Alex Dimsdale explains what Marriott International is doing to solve the staffing crisis, from developing strategic partnerships with colleges to offering work experience with real value.

As Brexit loomed in late 2019, it was clear that our industry was going to be significantly affected when it came to skills and recruitment. Around 70% of our workforce at that time was from the EU, so we were under no illusion that action would be needed to secure a high-quality future workforce.

It is easy for employers to bemoan the lack of skills coming into the hospitality industry. The sector is traditionally viewed as being an uninteresting career choice, lacking long-term opportunities and/or progression.

Yet anyone working in the industry knows that this perception is far off the mark. Hospitality offers so much, from the opportunity to travel globally to fast-moving promotions and exposure to many different fields of work. What is lacking is the positive career information, advice and guidance needed to attract the young, talented and enthusiastic talent we need.

So, in December 2019, rather than sit back and let our business suffer the consequences of a widening skills gap, my team and I reached out to London South East Colleges. This was with the aim of accessing a talent pool and building a positive relationship with a local college for mutual benefit.

The partnership proved highly successful, commencing with the implementation of some ‘teach the teacher' events. This involved inviting college tutors into the hotel and having them take part in our new starter induction. They then shadowed members of staff and received first-hand experience of how a top hotel is run. Updating a tutor's knowledge and perspective of the real-life industry is key to enhancing a young person's understanding of careers on offer to them.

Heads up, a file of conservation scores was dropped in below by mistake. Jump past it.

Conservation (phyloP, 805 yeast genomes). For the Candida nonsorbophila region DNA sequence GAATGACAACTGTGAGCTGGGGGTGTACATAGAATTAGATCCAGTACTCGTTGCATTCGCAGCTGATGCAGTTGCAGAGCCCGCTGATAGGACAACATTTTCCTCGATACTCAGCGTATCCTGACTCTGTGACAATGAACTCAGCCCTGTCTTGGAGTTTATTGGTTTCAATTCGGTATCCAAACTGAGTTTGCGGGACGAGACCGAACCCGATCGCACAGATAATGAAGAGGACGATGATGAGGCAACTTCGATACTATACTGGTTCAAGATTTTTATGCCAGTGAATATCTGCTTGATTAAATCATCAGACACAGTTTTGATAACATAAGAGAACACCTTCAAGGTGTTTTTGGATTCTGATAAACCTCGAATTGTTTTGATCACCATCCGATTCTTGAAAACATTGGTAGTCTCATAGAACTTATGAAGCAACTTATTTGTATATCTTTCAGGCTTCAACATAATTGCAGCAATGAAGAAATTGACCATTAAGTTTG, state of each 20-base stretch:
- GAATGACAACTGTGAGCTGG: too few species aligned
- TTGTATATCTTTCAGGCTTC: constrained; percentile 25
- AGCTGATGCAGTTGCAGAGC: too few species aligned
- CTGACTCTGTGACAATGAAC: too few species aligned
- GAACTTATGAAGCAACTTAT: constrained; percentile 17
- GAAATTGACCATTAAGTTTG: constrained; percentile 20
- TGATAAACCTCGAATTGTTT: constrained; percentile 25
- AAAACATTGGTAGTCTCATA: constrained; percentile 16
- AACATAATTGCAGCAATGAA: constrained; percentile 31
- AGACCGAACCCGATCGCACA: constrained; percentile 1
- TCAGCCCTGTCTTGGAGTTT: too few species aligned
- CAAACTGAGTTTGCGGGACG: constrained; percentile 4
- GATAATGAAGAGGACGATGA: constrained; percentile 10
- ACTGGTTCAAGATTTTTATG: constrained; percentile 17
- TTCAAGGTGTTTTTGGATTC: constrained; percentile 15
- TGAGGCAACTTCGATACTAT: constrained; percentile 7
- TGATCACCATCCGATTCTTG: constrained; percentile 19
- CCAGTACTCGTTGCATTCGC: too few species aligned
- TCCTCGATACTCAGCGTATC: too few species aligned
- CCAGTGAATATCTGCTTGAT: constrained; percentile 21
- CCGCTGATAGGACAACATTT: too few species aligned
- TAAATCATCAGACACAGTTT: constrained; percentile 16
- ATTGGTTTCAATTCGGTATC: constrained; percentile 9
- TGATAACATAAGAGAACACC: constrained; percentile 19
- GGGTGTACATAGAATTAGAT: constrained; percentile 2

Next, we took things a step further with London South East Colleges and planned a ‘Takeover Week' for February 2020. Twenty students from the college, aged 16 to 18 years old, were interviewed by my team to secure a work experience role in a range of departments, from front of house to sales and marketing. Unlike standard work experience placements, these students were treated as part of the Marriott team, undergoing a new starter induction alongside real employees.

With the pandemic just beginning to affect staff and guests, many of the students gained unique experience and great role models in the exceptional managers dealing with the impending crisis on the ground.

Despite the proximity of the pandemic, the Takeover project was a real success. It enabled the students to see what working in a five-star London hotel is really like, the breadth of job roles on offer, and the many progression and travel opportunities available. Several of the students involved have gone on to undertake further work experience with us and we hope to be able to offer several apprenticeships in the coming months.

To ensure we had the right workforce in place for reopening, we established a second Takeover project for this summer. We can no longer rely on skills from abroad, so home-grown talent has to be our focus. To do this effectively, establishing and nurturing strategic partnerships with colleges is absolutely crucial – and is undoubtedly a win-win for both businesses and the young people coming through this talent stream.

"Establishing and nurturing strategic partnerships with colleges is absolutely crucial - and is undoubtedly a win-win for both businesses and the young people coming through this talent stream."

It has been a tough year for hospitality but as we enter a period of renewed optimism, with bookings rising and people starting to travel once more, we must focus squarely on the future. As a business, we are committed to making ourselves part of the skills solution, rather than problem.

Alex Dimsdale is Assistant Cluster Director of Human Resources - Central London, Marriott International

Related news: Students return to ‘Super-Marriott #2’ after long lockdown 



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